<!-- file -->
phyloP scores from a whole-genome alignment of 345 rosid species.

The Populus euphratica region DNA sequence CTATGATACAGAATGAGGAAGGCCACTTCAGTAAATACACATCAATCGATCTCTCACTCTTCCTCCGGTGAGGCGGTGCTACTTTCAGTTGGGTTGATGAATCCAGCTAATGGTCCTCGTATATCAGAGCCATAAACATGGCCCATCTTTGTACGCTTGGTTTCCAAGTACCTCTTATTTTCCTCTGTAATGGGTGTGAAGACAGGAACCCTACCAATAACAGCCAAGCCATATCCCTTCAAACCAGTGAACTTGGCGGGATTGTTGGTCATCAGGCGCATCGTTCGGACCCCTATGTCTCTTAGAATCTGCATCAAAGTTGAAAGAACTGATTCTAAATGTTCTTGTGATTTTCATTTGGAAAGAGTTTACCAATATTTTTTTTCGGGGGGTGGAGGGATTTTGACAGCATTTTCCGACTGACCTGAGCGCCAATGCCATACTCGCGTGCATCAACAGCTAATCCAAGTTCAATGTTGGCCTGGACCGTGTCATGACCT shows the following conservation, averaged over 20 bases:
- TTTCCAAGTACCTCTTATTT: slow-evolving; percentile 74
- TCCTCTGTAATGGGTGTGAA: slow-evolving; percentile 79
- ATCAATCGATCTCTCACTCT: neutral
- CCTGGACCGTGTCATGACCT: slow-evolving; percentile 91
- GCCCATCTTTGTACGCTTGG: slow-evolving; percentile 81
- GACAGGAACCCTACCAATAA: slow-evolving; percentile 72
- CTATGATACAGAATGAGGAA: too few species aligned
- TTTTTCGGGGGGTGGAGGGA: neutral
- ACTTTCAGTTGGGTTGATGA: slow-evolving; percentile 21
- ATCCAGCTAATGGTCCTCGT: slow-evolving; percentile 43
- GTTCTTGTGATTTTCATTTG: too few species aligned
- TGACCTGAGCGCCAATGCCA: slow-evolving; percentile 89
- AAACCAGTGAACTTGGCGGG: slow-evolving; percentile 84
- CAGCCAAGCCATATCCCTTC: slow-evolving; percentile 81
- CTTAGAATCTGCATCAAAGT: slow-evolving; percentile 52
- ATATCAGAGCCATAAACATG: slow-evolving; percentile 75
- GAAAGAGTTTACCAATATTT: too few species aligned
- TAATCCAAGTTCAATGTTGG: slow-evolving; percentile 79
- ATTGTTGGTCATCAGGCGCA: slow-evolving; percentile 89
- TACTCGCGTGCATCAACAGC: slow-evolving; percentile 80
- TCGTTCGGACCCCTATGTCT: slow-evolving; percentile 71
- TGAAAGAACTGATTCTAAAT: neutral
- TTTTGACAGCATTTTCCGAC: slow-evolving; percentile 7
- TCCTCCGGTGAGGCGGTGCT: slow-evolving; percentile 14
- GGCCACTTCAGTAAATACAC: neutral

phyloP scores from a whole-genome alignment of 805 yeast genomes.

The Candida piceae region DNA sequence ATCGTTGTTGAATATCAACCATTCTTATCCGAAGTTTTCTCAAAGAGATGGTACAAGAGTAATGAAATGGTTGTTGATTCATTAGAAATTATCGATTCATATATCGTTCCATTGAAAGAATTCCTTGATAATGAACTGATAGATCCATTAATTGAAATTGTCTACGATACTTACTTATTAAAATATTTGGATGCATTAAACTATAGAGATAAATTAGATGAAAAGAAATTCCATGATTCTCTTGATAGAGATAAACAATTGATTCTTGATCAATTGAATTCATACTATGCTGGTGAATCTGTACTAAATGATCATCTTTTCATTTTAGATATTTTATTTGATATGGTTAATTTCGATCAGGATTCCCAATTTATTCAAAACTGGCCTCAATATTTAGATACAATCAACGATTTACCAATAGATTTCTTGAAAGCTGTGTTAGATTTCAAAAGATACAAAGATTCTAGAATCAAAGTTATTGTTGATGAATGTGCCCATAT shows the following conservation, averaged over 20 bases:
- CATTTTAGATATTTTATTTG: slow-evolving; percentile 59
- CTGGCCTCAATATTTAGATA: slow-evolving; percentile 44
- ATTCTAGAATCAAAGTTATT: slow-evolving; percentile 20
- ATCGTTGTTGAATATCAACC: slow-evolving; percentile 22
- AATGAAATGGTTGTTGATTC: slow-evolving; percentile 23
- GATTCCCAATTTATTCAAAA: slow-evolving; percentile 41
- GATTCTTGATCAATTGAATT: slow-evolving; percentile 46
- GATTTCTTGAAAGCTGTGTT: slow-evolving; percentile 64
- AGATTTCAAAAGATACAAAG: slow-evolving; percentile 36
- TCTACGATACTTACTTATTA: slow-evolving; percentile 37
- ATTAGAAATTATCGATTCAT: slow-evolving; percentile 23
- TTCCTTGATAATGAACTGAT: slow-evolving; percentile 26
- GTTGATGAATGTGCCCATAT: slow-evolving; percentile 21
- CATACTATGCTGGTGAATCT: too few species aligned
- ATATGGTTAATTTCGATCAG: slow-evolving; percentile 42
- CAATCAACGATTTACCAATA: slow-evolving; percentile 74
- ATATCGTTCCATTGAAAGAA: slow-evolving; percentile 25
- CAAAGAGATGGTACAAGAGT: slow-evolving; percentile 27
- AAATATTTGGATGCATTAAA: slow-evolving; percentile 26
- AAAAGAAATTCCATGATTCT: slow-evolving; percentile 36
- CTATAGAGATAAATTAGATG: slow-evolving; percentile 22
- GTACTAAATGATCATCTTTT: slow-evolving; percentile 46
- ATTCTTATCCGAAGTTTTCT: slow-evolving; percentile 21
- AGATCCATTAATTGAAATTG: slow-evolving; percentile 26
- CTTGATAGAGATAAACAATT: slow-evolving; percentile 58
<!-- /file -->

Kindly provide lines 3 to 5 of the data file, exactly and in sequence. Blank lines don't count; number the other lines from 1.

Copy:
- TTTCCAAGTACCTCTTATTT: slow-evolving; percentile 74
- TCCTCTGTAATGGGTGTGAA: slow-evolving; percentile 79
- ATCAATCGATCTCTCACTCT: neutral